Sierra Leone

Sierra Leone: Fire Accident DREF Operation n° MDRSL010 - Final Report



Description of the disaster On 24 March 2021, fire unexpectedly broke out in Susan's Bay, one of the overcrowded slum communities in Freetown the capital city of Sierra Leone where thousands of deprived families, mostly fisher men and petty traders reside. The fires started by 7:30 pm and was halted around 11:00 pm. Unfortunately, before the fire was controlled, it had engulfed the entire community and burnt down most buildings. According to a joint multi-sectorial assessment, the cause of the fire was wrong electrical connection and irregular power supplies as well as inattentive ways of handling fires for domestic purposes within the community. Susan’s Bay is a congested community with limited access to and within. Vehicular access to the community remains impossible, despite a swift response from the National Fire Force, the lack of access roads prevented fire engines from reaching the community to quench the blaze, allowing it to burn for more than three hours. However, with the help of the population, the Fire Force vehicles were able to stretch out their hoses from a distant location to halt the fires.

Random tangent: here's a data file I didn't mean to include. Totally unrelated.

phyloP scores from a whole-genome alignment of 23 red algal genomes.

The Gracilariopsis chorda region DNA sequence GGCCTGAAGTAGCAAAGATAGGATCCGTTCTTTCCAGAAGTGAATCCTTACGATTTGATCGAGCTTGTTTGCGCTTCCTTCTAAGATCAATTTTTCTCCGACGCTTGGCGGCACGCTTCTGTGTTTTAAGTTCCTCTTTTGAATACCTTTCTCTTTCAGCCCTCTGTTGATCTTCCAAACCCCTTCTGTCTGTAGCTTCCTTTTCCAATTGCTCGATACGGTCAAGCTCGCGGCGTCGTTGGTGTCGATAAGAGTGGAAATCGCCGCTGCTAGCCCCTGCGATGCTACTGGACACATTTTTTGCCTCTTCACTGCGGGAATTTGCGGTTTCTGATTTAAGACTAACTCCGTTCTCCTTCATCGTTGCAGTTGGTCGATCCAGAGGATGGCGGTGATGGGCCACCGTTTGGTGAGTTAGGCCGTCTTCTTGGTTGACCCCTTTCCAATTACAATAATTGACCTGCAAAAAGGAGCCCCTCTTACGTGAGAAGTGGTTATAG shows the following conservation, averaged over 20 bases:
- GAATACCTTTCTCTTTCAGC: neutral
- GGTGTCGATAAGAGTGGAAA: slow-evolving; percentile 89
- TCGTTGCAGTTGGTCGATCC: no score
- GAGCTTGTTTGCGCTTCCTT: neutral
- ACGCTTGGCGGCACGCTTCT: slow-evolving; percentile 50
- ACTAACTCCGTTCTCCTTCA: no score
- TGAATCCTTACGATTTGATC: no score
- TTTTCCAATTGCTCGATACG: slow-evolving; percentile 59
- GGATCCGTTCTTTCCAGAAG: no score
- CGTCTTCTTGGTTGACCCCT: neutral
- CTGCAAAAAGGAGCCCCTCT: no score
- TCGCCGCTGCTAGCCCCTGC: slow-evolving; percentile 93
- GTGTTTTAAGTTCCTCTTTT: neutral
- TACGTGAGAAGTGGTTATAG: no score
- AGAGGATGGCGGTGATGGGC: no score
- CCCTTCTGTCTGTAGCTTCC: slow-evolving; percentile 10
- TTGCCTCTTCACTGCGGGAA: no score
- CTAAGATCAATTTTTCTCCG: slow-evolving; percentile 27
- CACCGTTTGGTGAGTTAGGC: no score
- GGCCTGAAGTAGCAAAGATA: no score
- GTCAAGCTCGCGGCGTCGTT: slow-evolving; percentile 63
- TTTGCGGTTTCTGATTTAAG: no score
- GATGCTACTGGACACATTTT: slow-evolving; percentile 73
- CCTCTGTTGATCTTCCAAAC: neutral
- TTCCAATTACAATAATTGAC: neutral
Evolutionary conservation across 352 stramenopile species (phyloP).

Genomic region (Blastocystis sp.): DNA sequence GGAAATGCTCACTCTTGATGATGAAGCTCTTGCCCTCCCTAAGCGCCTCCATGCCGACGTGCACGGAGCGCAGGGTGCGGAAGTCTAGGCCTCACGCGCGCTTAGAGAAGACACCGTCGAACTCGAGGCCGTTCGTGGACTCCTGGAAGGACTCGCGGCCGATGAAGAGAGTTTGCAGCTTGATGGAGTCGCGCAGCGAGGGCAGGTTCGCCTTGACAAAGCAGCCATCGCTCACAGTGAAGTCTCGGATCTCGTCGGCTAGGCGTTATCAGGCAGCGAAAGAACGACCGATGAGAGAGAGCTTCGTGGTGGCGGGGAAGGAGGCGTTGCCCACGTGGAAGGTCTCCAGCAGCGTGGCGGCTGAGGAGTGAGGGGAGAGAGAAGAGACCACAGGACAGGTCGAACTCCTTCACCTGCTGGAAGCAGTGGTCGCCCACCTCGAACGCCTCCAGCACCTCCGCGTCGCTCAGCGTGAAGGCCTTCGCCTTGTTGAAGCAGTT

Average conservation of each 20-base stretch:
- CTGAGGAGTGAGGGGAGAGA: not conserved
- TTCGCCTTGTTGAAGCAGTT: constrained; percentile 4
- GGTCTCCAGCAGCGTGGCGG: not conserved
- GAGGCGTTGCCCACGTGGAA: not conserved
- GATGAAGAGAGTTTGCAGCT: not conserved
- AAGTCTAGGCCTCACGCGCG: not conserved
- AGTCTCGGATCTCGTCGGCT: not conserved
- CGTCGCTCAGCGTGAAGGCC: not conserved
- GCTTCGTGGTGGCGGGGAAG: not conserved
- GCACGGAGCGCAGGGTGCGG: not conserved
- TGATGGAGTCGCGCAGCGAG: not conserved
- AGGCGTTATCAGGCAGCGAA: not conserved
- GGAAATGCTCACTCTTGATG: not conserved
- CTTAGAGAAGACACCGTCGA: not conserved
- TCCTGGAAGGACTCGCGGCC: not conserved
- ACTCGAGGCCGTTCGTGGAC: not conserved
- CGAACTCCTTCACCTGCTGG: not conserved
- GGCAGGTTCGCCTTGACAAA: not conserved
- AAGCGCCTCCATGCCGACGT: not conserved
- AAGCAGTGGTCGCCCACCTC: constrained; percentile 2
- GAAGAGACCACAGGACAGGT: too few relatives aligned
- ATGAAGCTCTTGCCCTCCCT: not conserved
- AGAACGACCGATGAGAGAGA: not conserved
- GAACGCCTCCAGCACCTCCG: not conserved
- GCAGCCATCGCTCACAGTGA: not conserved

According to the joint in-depth assessment carried out by the Sierra Leone Red Cross Society (SLRCS), Catholic Relief Services (CRS), CARITAS, Freetown City Council (FCC), WFP, and National Disaster Management Agency (NDMA), a total of 7,093 people (including 1,208 children) representing 1,597 households were left homeless. A total of 409 people (207 were men, 181 women and 21 children) were injured by the heaps of burnt rubble that used to be their houses. Furthermore, many children were unable to go to school because of the loss of their school materials and other resources in the crisis. Prior to SLRCS’ and IFRC’s intervention, the affected people lived in desperate condition as they lost everything they had, including their makeshift shelters, their clothes, food they had in stock, money, and other valuable properties. The National Disaster Management Agency, being the lead actor, coordinated response of other actors to constructively respond to the incident. Several planning and coordination meetings were held with the various state and non-state actors to guide the response purposefully to meet needs of the affected population.